The Twenty Years' Crisis 1919-1939: An Introduction to the Study of International Relations

Couverture
Palgrave Macmillan, 19 sept. 2001 - 233 pages
E.H. Carr's Twenty Years' Crisis is a classic work in International Relations. Published in 1939, on the eve of World War II, it was immediately recognized by friend and foe alike as a defining work in the fledgling discipline. The author was one of the most influential and controversial intellectuals of the twentieth century. The issues and themes he develops in this book continue to have relevance to modern day concerns with power and its distribution in the international system. Michael Cox's critical introduction provides the reader with background information about the author, the context for the book, its main themes and contemporary relevance. Written with the student in mind, it offers a guide to understanding a complex, but crucial text.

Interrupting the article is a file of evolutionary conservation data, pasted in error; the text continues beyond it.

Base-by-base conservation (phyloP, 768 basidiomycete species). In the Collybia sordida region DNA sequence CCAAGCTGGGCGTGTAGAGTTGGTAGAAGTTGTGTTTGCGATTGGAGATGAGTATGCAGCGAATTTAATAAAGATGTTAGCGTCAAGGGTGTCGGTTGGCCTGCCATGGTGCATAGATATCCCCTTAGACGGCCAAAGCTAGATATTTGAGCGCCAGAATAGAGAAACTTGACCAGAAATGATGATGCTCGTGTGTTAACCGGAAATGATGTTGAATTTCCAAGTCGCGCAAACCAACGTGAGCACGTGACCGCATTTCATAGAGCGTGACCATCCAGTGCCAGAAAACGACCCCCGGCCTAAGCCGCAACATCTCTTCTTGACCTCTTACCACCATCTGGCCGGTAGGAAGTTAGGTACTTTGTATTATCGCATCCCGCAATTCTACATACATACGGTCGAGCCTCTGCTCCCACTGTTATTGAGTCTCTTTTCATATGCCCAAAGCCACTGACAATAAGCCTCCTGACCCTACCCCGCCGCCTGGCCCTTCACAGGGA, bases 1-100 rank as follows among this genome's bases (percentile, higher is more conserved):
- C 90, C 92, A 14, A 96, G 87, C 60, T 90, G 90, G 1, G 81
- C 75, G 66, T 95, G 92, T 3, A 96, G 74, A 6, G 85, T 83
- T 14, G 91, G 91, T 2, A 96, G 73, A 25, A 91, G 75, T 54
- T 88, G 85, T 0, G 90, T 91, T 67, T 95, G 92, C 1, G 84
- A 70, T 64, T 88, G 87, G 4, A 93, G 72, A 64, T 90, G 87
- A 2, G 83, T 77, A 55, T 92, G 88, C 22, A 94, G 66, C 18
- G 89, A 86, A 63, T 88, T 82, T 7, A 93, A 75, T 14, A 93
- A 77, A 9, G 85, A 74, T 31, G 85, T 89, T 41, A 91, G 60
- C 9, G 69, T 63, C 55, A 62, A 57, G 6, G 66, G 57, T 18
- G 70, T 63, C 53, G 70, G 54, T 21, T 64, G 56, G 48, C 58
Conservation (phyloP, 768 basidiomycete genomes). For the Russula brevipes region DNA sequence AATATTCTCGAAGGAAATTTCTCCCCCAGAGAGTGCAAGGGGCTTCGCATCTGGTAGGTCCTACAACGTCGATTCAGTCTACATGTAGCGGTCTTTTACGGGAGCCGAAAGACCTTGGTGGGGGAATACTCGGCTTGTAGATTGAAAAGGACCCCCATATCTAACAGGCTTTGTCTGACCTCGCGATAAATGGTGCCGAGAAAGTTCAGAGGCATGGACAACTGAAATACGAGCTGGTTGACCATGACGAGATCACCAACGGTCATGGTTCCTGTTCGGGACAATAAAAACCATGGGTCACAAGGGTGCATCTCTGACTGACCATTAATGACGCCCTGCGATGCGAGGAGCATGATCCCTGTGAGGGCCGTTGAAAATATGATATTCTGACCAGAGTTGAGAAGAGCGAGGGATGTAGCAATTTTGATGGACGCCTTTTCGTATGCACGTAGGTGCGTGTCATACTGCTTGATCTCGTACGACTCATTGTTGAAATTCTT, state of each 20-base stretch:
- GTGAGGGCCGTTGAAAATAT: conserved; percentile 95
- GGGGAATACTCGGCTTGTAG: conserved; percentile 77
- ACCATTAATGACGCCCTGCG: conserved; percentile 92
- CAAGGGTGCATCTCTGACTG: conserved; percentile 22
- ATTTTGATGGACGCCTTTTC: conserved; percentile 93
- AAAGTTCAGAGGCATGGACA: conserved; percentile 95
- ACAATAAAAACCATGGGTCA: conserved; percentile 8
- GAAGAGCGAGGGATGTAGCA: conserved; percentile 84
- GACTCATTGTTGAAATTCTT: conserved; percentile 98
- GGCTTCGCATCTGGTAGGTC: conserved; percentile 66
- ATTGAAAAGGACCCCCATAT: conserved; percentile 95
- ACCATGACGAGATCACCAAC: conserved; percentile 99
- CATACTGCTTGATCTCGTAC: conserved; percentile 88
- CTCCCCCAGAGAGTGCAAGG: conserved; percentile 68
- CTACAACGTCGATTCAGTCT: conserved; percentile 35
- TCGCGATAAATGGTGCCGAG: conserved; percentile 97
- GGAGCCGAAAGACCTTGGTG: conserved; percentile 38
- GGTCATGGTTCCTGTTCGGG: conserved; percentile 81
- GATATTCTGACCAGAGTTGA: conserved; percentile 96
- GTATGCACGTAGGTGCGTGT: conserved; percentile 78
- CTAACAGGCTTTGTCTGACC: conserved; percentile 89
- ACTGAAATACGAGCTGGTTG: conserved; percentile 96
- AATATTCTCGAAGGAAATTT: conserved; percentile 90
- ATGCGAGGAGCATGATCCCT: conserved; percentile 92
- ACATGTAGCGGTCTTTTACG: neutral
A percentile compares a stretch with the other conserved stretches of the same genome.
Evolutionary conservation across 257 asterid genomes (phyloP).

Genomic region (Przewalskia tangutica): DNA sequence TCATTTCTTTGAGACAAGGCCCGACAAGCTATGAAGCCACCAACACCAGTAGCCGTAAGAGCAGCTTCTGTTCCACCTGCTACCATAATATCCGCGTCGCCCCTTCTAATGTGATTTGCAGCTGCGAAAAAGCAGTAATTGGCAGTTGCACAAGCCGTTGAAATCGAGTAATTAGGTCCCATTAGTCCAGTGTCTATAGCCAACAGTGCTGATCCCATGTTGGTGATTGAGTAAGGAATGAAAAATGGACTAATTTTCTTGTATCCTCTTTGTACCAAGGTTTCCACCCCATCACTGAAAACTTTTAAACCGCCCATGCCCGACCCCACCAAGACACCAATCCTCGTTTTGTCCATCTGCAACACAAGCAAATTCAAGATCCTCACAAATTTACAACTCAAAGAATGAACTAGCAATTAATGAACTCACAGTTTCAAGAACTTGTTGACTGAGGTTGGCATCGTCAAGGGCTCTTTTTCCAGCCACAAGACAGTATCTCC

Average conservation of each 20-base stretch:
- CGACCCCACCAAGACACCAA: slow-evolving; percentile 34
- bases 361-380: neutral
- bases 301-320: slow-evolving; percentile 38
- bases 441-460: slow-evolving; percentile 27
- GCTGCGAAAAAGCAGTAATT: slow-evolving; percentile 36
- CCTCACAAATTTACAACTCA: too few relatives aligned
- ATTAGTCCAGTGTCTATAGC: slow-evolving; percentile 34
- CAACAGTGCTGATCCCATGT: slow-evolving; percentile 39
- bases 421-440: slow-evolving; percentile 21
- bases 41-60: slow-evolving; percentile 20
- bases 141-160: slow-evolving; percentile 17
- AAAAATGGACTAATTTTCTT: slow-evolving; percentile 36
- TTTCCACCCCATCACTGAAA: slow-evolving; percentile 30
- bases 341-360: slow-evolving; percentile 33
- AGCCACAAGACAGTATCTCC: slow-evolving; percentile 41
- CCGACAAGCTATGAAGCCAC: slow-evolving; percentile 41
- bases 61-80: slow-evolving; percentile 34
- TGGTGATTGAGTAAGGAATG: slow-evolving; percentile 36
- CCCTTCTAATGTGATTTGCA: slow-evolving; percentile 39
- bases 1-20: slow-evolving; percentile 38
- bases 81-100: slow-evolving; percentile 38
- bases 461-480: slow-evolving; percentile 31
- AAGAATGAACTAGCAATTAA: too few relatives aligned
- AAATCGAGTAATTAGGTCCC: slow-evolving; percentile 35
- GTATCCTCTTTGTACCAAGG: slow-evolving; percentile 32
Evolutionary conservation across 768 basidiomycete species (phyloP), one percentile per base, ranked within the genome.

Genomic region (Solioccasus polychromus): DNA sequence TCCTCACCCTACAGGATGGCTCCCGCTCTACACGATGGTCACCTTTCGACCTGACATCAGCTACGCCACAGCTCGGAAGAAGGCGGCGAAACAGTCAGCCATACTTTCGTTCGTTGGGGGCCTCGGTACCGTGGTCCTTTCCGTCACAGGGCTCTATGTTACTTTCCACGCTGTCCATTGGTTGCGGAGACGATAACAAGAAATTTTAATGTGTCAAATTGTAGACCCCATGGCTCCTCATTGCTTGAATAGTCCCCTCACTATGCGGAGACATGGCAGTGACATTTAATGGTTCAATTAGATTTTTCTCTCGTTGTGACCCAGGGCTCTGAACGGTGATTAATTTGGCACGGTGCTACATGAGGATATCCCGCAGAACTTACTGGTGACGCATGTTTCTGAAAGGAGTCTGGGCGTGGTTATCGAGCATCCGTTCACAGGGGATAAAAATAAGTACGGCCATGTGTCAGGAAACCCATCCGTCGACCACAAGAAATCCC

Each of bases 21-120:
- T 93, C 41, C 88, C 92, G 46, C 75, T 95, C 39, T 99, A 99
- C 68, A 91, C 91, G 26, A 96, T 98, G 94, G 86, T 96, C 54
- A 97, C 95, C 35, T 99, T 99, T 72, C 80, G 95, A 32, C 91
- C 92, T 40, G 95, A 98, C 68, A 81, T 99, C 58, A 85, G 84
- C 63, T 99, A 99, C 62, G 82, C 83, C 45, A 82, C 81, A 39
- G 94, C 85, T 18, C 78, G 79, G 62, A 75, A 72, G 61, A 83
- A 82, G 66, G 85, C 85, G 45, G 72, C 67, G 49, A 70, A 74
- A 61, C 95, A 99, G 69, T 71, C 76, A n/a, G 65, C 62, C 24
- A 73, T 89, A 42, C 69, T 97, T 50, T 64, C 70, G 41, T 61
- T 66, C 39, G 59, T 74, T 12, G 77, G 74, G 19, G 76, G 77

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LibraryThing Review

Avis d'utilisateur  - kant1066 - LibraryThing

This book, perhaps the one for which Carr is best remembered, was written immediately before the start of World War II, and is considered one of the seminal texts of international relations. In fact ... Consulter l'avis complet

LibraryThing Review

Avis d'utilisateur  - chellinsky - LibraryThing

As relevant today as it was in 1939. This book should be read by any serious student of international relations, or politics more generally. Carr uses history of political thought to derive an ... Consulter l'avis complet

À propos de l'auteur (2001)

E.H. Carrwas a Fellow of Trinity College, Cambridge.

Michael Cox is Professor of International Politics at University of Wales, Aberystwyth.

Informations bibliographiques